We Believe There Is A Secret Phrase Even If You Say There Is No Secret Phrase

I wanted to make another visit to the  piece on shared power and transparency in grant making F. Javier Torres and Leila Tamari wrote for Inside Philanthropy which I referenced in yesterday’s post.  I wanted to address this issue separately in its own post.

Torres and Tamari talk about the lengths they went to provide grant applicants with as much information about how they were applying their criteria as they could.

When we embarked on refining the application process for the NCPF in 2015, we asked ourselves: “How do we benefit by holding our cards close to the vest?” There was no benefit! As a result, we sought to provide thoughtful explanations for why we needed information in a certain format. We also pushed ourselves to remove as much jargon as possible.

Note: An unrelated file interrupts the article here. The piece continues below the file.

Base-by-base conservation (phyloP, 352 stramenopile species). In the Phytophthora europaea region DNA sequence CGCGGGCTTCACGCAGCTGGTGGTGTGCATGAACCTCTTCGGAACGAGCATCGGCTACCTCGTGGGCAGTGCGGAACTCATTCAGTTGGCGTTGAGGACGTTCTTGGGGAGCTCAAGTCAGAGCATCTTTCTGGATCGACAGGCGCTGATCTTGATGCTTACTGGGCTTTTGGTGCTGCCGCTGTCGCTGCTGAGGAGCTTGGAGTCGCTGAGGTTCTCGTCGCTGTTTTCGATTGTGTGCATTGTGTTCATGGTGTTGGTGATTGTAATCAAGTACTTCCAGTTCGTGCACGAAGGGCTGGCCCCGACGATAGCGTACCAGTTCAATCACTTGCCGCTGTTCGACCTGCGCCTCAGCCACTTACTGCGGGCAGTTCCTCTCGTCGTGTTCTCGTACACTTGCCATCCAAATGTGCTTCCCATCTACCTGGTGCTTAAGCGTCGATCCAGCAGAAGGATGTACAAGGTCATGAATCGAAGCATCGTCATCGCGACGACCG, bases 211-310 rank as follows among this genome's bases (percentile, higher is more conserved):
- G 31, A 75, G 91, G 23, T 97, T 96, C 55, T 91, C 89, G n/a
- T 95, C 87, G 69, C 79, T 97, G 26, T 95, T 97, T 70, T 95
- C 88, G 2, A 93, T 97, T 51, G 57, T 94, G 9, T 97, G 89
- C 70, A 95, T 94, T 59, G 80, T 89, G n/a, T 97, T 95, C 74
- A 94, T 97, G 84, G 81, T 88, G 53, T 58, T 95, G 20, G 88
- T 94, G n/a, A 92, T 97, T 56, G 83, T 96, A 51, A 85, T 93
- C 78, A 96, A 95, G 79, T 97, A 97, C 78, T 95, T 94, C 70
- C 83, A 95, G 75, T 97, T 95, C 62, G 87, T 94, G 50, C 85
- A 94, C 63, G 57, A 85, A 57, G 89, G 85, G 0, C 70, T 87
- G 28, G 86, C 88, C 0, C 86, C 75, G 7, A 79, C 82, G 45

At the next stage of our process (where approximately 7 percent of applicants were invited to submit a full proposal), we made the process more open by providing all applicants with what we’d actually be looking for in the full proposal and site visits. This is the same material we provided to panelists who reviewed all the projects and provided funding recommendations.

However, they said, in their effort to be as clear as possible about the criteria they would be employing in evaluating proposals, they also provided people additional information with which to game the system.

This showed up for us in 2016 when we chose to publish that we were particularly interested in projects focused on community development sectors underrepresented in our portfolio to date. We received hundreds of submissions in which applicants attempted to alter the goals and strategies of their projects into one of the sectors we listed as being “of special interest,” believing this would make them more competitive in the funding process.

More often than not, these projects would have been strong had they been framed in a community development sector more authentic to the work, instead of the ones we stated as priorities for the year. As a result, these proposals were received by our peer review panel as round pegs attempting to fit into square holes, and ultimately decreased their competitiveness.